The multi-tentacled diplomatic enterprise is the immediate context for understanding the newly released document. The NPR is meant to frame the signing of a new U.S.-Russia arms-reduction treaty and a subsequent arms summit (scheduled for next week) as transformational steps toward a new global arms control regimen.
But reading the NPR, and scrutinizing its abundant hedges, reveals that the Obama administration's nuclear arms policy isn't so different from that of the Bush administration.Since the Manhattan Project, every administration has conducted nuclear policy reviews of some type, whether formal or informal. At the operational level, U.S. intelligence, military and security agencies should be conducting posture assessments on a minute-by-minute basis. The reason is obvious: Nukes are dangerous. Their terrible existence, however, ensured a cold peace on Europe's central front during the Cold War, which is a historical achievement far superior to arms control Edsels like the Washington Naval Treaty (1922) or medieval attempts to ban or discourage use of the crossbow.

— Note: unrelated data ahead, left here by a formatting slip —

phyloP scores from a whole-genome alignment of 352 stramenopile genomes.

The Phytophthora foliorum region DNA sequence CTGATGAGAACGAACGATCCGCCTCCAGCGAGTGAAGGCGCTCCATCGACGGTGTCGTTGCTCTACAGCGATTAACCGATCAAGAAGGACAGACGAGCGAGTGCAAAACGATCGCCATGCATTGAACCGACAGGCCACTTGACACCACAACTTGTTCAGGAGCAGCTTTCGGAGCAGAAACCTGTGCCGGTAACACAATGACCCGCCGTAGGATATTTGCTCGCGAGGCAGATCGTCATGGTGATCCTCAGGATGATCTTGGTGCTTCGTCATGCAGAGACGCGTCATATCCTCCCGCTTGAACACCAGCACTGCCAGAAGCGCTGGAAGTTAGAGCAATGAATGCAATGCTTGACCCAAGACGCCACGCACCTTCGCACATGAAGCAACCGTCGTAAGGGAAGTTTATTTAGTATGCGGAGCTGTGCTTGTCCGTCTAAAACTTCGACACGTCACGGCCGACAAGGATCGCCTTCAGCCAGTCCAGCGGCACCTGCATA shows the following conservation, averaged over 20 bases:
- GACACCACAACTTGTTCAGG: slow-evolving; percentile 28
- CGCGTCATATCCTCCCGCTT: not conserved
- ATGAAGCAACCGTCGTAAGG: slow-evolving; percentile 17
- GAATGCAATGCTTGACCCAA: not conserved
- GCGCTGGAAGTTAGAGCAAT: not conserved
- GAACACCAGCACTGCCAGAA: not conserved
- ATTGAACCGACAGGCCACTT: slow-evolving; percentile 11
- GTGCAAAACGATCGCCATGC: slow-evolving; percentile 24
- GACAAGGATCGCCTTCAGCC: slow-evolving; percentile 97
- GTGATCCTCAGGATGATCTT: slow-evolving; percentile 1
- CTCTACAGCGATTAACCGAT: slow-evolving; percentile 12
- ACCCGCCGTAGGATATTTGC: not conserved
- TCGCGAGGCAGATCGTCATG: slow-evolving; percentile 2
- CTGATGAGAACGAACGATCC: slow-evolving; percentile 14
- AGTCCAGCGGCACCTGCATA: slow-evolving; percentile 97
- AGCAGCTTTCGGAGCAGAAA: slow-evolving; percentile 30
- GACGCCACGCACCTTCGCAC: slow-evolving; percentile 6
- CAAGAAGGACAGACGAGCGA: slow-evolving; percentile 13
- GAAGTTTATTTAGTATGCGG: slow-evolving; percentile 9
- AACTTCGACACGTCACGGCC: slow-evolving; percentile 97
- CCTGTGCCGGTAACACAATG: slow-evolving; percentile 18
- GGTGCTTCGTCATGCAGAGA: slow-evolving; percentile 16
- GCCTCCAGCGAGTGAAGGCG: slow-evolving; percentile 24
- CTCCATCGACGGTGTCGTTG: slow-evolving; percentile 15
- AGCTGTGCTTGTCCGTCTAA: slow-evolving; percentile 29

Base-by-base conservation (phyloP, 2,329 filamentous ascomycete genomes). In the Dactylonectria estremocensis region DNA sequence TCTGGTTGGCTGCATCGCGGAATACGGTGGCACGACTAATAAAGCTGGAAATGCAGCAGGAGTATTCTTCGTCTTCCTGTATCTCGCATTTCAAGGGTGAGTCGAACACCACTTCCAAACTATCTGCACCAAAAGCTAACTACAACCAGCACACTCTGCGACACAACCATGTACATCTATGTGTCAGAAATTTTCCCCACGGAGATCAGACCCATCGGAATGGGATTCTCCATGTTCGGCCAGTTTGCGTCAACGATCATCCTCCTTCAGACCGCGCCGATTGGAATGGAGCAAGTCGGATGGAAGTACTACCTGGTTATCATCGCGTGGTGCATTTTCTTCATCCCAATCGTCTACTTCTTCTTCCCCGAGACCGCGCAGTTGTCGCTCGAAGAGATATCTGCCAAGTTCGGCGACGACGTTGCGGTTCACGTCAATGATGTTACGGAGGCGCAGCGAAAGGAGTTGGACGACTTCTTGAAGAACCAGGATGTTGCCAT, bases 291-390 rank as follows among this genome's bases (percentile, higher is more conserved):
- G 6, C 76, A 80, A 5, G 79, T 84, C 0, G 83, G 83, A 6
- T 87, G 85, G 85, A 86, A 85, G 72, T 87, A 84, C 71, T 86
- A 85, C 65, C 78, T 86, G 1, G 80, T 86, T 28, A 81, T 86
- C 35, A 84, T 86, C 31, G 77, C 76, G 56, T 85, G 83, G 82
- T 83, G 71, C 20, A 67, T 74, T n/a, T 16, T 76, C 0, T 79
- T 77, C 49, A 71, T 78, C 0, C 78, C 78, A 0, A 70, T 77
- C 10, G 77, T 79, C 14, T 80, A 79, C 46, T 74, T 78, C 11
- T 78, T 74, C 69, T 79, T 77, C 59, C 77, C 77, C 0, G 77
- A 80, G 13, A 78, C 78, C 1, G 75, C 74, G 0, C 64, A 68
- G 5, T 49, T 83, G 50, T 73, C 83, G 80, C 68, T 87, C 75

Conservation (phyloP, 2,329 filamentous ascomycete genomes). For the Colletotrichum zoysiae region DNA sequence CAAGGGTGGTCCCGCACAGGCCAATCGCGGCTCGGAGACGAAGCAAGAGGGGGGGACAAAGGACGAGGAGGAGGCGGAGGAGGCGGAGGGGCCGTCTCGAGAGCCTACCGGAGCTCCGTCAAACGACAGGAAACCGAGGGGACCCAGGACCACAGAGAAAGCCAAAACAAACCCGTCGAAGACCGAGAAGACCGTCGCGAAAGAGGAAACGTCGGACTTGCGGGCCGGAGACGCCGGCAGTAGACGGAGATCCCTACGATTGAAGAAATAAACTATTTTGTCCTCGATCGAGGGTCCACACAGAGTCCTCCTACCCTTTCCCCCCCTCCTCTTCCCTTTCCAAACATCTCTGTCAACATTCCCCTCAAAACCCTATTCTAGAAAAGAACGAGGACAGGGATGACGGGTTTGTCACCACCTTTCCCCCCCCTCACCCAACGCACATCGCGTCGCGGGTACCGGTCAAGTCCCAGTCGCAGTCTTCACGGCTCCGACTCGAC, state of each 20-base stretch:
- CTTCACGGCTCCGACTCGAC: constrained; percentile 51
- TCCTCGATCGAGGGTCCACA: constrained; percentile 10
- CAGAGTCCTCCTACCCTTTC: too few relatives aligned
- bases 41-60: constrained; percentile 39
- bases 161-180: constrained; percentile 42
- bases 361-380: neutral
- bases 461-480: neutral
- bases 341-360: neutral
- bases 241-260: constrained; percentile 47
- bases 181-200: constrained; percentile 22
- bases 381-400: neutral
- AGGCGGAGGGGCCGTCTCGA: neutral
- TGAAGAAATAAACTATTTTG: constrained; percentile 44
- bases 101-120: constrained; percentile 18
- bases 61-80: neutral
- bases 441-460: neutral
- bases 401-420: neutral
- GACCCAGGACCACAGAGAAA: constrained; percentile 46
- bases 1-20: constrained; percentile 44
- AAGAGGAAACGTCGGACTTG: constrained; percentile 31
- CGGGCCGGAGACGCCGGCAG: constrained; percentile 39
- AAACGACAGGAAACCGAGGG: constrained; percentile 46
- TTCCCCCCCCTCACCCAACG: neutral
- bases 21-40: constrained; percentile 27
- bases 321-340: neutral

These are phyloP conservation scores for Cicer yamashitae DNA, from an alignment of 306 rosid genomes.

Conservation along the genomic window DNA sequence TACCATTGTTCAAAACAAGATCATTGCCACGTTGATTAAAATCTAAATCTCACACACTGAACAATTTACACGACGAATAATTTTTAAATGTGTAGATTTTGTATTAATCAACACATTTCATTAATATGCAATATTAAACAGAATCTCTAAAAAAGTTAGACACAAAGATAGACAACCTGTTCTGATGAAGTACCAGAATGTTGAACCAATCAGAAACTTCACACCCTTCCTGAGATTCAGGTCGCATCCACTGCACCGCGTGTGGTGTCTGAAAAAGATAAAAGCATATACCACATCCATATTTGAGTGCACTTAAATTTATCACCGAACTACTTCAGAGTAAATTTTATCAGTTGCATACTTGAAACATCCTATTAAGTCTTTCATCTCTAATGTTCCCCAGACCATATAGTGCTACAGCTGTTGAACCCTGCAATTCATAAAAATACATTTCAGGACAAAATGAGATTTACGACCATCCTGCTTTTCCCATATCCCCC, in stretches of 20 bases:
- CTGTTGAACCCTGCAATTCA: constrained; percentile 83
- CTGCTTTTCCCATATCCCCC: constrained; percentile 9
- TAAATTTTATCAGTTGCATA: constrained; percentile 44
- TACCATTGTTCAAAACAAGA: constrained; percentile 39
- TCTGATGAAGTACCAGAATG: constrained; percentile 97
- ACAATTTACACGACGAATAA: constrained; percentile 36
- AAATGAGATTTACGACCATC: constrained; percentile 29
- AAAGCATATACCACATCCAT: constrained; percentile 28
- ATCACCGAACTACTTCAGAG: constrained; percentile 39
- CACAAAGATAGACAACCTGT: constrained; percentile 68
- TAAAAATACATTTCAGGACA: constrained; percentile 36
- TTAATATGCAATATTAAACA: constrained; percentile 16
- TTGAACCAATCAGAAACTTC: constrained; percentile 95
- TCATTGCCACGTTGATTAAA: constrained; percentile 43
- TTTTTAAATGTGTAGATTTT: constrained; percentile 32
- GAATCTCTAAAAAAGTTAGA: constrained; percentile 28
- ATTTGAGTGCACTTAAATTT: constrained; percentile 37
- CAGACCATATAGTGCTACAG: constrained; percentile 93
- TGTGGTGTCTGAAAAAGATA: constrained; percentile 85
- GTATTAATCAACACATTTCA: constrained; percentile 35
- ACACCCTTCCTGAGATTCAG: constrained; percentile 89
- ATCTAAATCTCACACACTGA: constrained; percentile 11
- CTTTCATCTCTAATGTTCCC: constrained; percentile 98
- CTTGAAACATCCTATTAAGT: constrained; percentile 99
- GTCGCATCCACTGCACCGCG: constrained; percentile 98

Obama's NPR claims to reduce the possibility of nuclear war by narrowing what Cold Warriors called "the gray zone of escalation" created by "flexible response." In operational terms, these phrases meant several things, but the strategic goal was to riddle a bad actor's mind with doubt as to when and where the U.S. would use nuclear weapons.
This worked during the Cold War -- thank goodness. The geopolitical world has changed, but human psychology has not. The NPR, in a squishy fashion, recognizes this. The NPR touts America's new assurance that it will only use nukes to counter a nuclear attack, but then it hedges, saying this Hope and Change assurance could receive an "adjustment" after a biological attack. So get it straight, Bad Actors. America will only use nukes if a bad actor uses nukes, unless we adjust our assurance.
Kim Jong-Il won't see this as change.
U.S. and Russian nuclear arsenals remain large, so further cuts make sense. Refusing to modernize weapons, however, does not, and the NPR supports "life extension" for current nukes. That's good. Obama, however, refuses to build new weapons.
Austin Bay is the author of three novels. His third novel, The Wrong Side of Brightness, was published by Putnam/Jove in June 2003. He has also co-authored four non-fiction books, to include A Quick and Dirty Guide to War: Third Edition (with James Dunnigan, Morrow, 1996).
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